by Lynn on August 17, 2023

in The Passionate Playgoer

Live and in person at the Mandeville Theatre, Ridley College, 2 Ridley Road, St. Catharines, Ont. Plays until Aug. 20, 2023. Part of the Foster Festival.

Written by Norm Foster

Directed by Lisa Horner

Set by Beckie Morris

Costumes by Alexa Fraser

Lighting by Stacy Graham

Cast: Donna Belleville

Julia Dyan

Catherine McGregor

Zoe O’Connor

Kelly J. Seo

A different kind of play from Norm Foster, but still funny, irreverent, wise, perceptive and full of kindness. A House of Joy ‘servicing’ cowboys in a bygone time.

The Story. Jenny is the efficient, confident, knowledgeable proprietor of Jenny’s House of Joy, a house that gives pleasure to cowboys just off the range, looking for some female companionship and other things.

The ladies who work there are: Frances, jaded, alcoholic, has all but given up; Anita is a bubbly, idealistic young woman who is reading scholarly books because one of her customers suggested it. Anita has dreams of becoming a lady and drinking tea with other ladies. A new woman arrives, Natalie. She is escaping an abusive husband and needs money. Natalie feels the whore house is the place for quick money. Jenny gives Natalie a chance to see if she can fit in.  

The Production. Beckie Morris’s set looks like it is set about 100 years ago in a small town in cowboy country. The furnishings are comfortable. It’s the sitting room where the ladies wait for their customers. A bell announces the customers as they come in the door off to the right.

Frances (Julia Dyan) is always dressed in a white full slip it seems, and she always has a drink in her hand. Her lipstick is smudged. She is careless about her appearance. Julia Dylan plays Frances with sass and a perfect sense of sarcasm. Anita (Kelly J. Seo) is always reading, usually Dostoyevsky from the titles she mentions. Kelly J. Seo plays Anita with a sweetness and a wide-eyed naivety. She is trusting and all she wants is a true friend. Jenny (Catherine McGregor) is beautifully turned out in well-tailored dresses of the time. She is efficient, practical and keeps a close eye on her ladies and their clientele.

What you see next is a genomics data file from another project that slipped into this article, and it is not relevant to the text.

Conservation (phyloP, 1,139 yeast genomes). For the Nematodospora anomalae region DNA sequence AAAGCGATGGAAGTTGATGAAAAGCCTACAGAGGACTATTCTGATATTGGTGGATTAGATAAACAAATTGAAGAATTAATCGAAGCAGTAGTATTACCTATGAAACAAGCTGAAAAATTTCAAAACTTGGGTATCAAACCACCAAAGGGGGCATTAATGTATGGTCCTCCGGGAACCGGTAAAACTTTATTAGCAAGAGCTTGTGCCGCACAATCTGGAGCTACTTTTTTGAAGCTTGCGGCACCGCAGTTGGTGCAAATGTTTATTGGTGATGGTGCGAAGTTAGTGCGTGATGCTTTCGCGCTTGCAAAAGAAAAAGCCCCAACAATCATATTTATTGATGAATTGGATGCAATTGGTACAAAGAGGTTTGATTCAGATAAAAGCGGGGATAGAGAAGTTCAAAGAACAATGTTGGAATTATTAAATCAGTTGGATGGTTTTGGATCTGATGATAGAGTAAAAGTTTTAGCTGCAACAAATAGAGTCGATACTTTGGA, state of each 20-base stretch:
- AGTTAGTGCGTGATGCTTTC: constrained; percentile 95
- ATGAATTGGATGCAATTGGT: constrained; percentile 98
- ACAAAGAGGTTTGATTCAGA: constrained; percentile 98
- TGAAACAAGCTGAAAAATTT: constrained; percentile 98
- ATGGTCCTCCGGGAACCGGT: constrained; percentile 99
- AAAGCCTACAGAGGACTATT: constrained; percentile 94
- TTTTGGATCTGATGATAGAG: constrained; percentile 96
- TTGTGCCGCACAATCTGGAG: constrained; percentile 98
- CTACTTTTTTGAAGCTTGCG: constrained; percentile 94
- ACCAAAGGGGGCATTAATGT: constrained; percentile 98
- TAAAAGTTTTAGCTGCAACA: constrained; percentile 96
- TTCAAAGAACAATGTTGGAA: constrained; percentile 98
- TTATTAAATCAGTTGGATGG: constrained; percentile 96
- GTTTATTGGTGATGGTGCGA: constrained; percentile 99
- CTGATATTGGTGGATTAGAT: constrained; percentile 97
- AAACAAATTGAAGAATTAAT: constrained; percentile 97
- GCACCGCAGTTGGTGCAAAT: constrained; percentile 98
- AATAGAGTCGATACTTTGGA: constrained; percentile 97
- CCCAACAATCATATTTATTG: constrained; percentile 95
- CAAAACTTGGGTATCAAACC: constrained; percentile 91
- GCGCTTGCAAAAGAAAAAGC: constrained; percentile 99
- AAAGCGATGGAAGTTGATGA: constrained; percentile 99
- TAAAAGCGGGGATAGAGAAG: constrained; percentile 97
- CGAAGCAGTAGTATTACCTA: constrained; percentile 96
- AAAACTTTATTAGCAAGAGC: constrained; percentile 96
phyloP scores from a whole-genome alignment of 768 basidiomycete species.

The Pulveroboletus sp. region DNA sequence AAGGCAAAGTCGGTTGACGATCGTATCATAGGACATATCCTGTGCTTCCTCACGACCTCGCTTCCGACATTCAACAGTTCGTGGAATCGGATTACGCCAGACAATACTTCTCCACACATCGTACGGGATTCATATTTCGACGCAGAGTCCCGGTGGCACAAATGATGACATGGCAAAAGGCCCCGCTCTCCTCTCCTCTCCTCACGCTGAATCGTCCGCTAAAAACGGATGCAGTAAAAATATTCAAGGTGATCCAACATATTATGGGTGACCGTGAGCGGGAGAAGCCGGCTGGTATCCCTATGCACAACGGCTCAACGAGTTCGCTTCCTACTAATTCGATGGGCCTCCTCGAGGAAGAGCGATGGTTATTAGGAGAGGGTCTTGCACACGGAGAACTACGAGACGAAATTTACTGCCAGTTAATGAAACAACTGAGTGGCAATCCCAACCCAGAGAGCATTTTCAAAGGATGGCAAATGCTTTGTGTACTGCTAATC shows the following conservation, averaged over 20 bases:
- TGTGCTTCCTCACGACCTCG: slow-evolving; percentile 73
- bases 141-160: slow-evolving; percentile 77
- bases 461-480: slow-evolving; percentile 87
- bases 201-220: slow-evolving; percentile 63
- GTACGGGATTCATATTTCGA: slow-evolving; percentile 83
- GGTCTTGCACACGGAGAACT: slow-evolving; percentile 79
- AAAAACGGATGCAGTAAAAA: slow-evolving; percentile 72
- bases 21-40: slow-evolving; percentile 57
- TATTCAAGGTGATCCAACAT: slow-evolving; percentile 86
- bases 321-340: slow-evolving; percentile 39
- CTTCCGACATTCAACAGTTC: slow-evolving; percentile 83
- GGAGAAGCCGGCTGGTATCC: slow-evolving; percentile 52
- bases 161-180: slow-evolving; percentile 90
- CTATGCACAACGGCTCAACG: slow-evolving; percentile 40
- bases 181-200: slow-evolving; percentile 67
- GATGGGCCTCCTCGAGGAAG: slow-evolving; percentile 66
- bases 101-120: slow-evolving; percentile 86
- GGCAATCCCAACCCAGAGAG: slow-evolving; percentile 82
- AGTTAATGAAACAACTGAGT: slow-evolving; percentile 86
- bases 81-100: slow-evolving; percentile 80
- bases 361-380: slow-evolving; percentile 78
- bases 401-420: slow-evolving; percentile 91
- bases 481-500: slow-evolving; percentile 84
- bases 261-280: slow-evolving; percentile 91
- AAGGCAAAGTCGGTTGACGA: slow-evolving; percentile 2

The dynamic changes when Natalie (Zoe O’Connor) arrives. Initially she is desperate. Her husband was abusive and she was duped out of her last $45 and needs a job quickly. She takes to ‘the life’ very well, perhaps too well.

One customer is a man who realizes he has a few months to live. He’s long married but comes to Jenny’s whore-house for solace. When the man’s wife, Clara (Donna Belleville) finds out, she comes to ask Jenny for kindness and turn her husband away should he come back. Clara devoted her life to her husband and is hurt that he did not seek comfort from her. Donna Belleville as Clara gives a heartfelt performance of a wounded wife.

Director Lisa Horner has a delicate touch in realizing this smart, funny and wise production. The timing is beautiful. The relationships are wonderfully realized.

Norm Foster is a master of comedy and the funny situation. Jenny’s House of Joy is funny but in a different way. Here he is writing about women in different times of their lives. Clara is the dutiful wife who has devoted her life to her husband. Jenny has no use for that kind of devotion and subjugation. Jenny believes in standing up for herself and making a life as best as one can with the resources she has. Frances has all but given up. She feels there is no where else but the whore house for her. She drinks to forget and doesn’t care the rest of the time. Anita believes that if she reads enough and does not drop her ‘g’s’ at the end of words, she will be taken for a lady. Anita is wonderfully hopeful and disappointed when it doesn’t work out. And Natalie finds her grit when she escapes her abusive husband.

Imagine it, a man has delved deep into the lives and psyches of these women and written a play pulsing with their heart, resolve, and tenacity. His dialogue is right for that time and his speaches especially for Clara are elegant in an old-fashioned way.  But that’s Norm Foster for you—talented, perceptive, creative.

Comment. I just saw Jenny’s House of Joy, hence this late review. It’s worth your time and a trip to Ridley College to see it before it closes soon.

The Foster Festival presents:

Plays until Sunday, Aug. 20, 2023.

Running time: 2 hours (1 intermission)

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